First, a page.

The study investigates the spatial pattern dynamics of Senecio rivularis on different levels of population organization: genets and ramets. The tested null hypothesis was: in the expansion phase of a population, abundance and spatial pattern are affected by the number and diversity of genet clumps, in the stable phase with limited habitat resources population size is controlled mainly within independent clumps of genets. Spatiotemporal patterns of genets were studied within the entire population area and within selected clumps, respectively, while patterns of ramets were observed at a small scale. Additionally, data on genet survival, production of ramets, and rhizome disintegration were collected on the basis of 100 labelled genets in different clumps. The genet spatial pattern concerning ‘structure scale’ and ‘structure intensity’ was very variable on the level of genets but on the level of ramets it was regenerated close to the mean lifespan of genet, i.e. from several to up to 10 years. Variable spatial patterns of genets and ramets were affected by changes in the proportion of unitary and iterative genets, and by the contribution of these categories to the total number of ramets. Different factors seem to be important for the population dynamics in the phases of expansion and fluctuation, respectively: environmental conditions, plant features, and intrapopulation relations, driven by competition for space and habitat resources.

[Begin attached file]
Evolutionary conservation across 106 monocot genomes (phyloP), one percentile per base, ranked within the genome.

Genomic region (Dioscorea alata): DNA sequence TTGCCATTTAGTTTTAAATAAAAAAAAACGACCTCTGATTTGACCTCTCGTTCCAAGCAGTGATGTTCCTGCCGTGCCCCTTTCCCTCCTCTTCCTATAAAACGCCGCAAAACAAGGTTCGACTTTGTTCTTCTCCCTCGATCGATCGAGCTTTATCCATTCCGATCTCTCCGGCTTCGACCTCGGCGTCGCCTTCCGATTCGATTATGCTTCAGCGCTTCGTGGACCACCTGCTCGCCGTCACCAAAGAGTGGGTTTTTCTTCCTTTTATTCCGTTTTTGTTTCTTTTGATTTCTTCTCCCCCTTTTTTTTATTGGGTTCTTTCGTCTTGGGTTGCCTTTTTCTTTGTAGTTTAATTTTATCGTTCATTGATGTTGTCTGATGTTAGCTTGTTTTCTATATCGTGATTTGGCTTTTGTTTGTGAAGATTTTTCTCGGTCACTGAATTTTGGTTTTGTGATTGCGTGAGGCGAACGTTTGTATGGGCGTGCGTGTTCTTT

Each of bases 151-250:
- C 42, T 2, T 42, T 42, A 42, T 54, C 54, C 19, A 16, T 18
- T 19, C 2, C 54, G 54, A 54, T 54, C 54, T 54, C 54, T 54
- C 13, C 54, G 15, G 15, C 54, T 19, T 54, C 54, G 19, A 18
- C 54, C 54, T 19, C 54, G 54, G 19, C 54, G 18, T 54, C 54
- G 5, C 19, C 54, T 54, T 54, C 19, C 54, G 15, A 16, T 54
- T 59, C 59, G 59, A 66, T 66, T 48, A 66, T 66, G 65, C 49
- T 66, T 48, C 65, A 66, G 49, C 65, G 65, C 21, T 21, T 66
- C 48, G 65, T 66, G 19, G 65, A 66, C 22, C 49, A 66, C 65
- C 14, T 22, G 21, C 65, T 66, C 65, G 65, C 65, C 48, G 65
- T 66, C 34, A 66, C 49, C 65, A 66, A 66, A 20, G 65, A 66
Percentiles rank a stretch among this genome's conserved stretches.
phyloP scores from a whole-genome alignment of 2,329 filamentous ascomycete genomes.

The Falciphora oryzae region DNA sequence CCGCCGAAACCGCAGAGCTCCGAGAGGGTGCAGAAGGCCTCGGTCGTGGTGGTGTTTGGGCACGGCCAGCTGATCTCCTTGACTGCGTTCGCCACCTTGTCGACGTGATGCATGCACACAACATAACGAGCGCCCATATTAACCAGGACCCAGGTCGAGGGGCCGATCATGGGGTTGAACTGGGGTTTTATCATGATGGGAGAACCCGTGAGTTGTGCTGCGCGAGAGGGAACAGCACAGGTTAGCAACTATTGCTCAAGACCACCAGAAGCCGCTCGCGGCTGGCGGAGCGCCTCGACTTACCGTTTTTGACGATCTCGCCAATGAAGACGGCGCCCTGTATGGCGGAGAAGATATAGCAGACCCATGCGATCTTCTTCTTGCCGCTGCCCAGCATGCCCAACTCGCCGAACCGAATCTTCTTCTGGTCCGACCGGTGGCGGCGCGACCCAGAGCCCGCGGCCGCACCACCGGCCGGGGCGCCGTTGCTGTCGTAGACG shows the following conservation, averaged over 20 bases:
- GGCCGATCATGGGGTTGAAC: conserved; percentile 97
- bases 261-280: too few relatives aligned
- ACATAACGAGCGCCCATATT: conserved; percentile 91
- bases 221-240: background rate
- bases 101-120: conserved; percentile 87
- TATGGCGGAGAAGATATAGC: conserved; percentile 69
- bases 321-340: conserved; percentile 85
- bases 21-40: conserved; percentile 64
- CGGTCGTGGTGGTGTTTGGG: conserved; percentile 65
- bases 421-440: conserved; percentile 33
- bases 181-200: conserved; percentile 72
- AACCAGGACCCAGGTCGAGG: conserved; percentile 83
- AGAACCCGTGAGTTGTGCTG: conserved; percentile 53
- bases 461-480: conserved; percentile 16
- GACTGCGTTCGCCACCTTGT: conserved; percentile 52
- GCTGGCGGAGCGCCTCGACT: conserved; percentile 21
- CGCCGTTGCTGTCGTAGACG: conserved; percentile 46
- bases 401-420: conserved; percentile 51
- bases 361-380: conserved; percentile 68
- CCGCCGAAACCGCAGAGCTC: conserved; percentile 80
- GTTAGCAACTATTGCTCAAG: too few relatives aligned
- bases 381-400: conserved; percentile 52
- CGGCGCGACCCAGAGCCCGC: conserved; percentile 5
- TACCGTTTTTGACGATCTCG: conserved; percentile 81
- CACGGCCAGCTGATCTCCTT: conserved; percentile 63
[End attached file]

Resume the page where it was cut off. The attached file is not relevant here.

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Vol. 45 • No. 1